Volatility can affect any stock, but typically, it's reserved for the high-tech, the micro cap, and sometimes, just the subject of market hysteria. You wouldn't think mattress makers would be wildly swinging stocks from month to month, or even day to day, but some are. For premium mattress manufacturer Select Comfort (NASDAQ:SNBR), a look at the one-year chart would suggest the mattress market is completely unhinged, with people binge buying beds for months followed by periods of nationwide sleep-abstinence. The company recently announced a largely encouraging earnings report and tepid guidance, sending the stock sliding down from over $28 per share, to just $17 -- a 35% drop in a matter of a month. But, with top-line sales up double digits, and valuable acquisitions in process, is the company oversold?
Select Comfort's fourth quarter results seemed strong in some ways, but ultimately disappointed investors and analysts. On the top line, net sales grew an impressive 17%, to a record $221 million. That compares to $189 million in the prior year's fourth quarter. In company-owned stores, comps were up a remarkable 11%, which marks 13 consecutive quarters of double-digit comp growth.
On the downside, operating income sank 3%, to $19.4 million, based on weaker margins. Further down the income statement is where things really set off the bear roars -- bottom line earnings were down 19%, to $0.22 per share, from $0.27 per share the year before. Investors should note, though, that in the prior year's quarter, the company had a favorable interest expense change worth $0.03 per share in the quarter.
In the fourth quarter alone, the company opened twenty stores, ending the year with 410 total outlets for the mattresses, 19% of which are company-owned stand-alone stores.
For the full year, things were much brighter, and contradictory to the massive drop-off in stock price. Top-line results came in 26% higher than the year ago, to $935 million. Company-controlled comps grew 23%. Without the $5.6 million CEO-transition charge, results would have been even higher. Operating margins were up 1.5%, to contribute to a bottom line adjusted EPS of $1.43 (excluding the CEO charge).
At the end of December, the company held $178 million in cash with no debt on the books.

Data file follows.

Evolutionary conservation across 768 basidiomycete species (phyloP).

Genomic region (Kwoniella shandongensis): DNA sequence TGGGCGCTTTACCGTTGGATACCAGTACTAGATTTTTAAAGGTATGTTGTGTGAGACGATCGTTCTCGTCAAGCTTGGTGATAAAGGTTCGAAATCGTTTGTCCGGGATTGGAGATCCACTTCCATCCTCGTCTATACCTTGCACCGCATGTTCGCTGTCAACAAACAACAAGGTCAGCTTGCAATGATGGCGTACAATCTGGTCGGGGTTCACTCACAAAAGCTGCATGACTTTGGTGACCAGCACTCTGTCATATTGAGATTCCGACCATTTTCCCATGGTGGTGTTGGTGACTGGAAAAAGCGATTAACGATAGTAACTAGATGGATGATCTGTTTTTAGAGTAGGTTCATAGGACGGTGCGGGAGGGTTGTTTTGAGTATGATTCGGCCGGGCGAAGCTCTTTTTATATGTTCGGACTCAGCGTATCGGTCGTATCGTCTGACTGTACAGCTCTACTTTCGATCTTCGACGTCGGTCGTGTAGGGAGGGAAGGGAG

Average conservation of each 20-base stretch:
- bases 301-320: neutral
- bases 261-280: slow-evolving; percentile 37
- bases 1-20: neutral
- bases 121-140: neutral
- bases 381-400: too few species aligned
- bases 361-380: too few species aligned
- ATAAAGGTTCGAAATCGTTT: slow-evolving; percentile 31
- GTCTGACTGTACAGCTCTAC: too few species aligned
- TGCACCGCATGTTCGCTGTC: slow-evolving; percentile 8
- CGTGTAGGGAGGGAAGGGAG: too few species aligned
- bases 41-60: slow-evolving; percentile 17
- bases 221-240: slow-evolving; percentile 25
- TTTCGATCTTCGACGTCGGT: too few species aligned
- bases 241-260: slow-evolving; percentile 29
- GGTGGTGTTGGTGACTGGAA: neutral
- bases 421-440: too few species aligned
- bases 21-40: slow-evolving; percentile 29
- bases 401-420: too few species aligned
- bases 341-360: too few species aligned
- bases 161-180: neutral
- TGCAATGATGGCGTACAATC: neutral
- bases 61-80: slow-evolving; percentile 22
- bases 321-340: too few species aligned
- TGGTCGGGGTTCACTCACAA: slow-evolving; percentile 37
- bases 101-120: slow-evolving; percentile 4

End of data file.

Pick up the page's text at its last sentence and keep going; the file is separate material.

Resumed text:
With the exception of the final two weeks of December, Select Comfort had a banner, record-breaking year.
So why has more than one-third of its market value vanished since the earnings release?
The Street demands that companies hit a certain number on that bottom line. If it's not up to snuff, the stock gets a temporary smackdown. But Select Comfort didn't exactly have a bad year, to put it mildly.
At the time of its earnings release, Select Comfort was expecting a 15%-26% increase in full-year earnings for 2013, fueled by targeted comparable-store sales growth of 10% annually. By year's end, the company is looking to boost its store count to 445 from the aforementioned 410 currently. While that will raise expenses, yet again, as well as increas marketing costs, the top-line growth and solid operating margins should keep growth propped up.
Fast forward to last week, when the company hit a 52-week low. Management announced that February sales had been softer than they expected, due to a combination of consumer sentiment and poor media buying. This should prevent the company from reaching its first quarter goals, but ultimately is to be viewed as a short-term aberration. Still, the stock sank double-digits.
At nine times 2013 expected earnings, Select Comfort is far less expensive than competitor Tempur-Pedic (NYSE:TPX) at more than 15 times forward earnings. Tempur-Pedic is a similarly volatile stock that can crash double digits if management whispers any derivative of the phrase "softened demand."
Given the company's growth prospects, but with volatility in mind, investors should only look at Select Comfort as a long-term play on the housing recovery and the continued build-out of company-owned stores, which seem to be driving growth. Competition in this space is fierce, and non-premium brands, such as Mattress Firm, have stepped up to try and take a piece of the space currently dominated by the Tempur-Pedic and Select Comfort duopoly.
Short-term fluctuations will likely swing the stock wildly, as it has in the recent past. Five-year performance of Select Comfort shows near 360% growth. Tempur-Pedic has risen 170%. Does the stock still have room to grow? Current valuation and growth prospects suggests yes; just don't check in on your stock every day.
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Fool contributor Michael B. Lewis has no position in any stocks mentioned. The Motley Fool owns shares of Tempur-Pedic International. Try any of our Foolish newsletter services free for 30 days. We Fools may not all hold the same opinions, but we all believe that considering a diverse range of insights makes us better investors. The Motley Fool has a disclosure policy.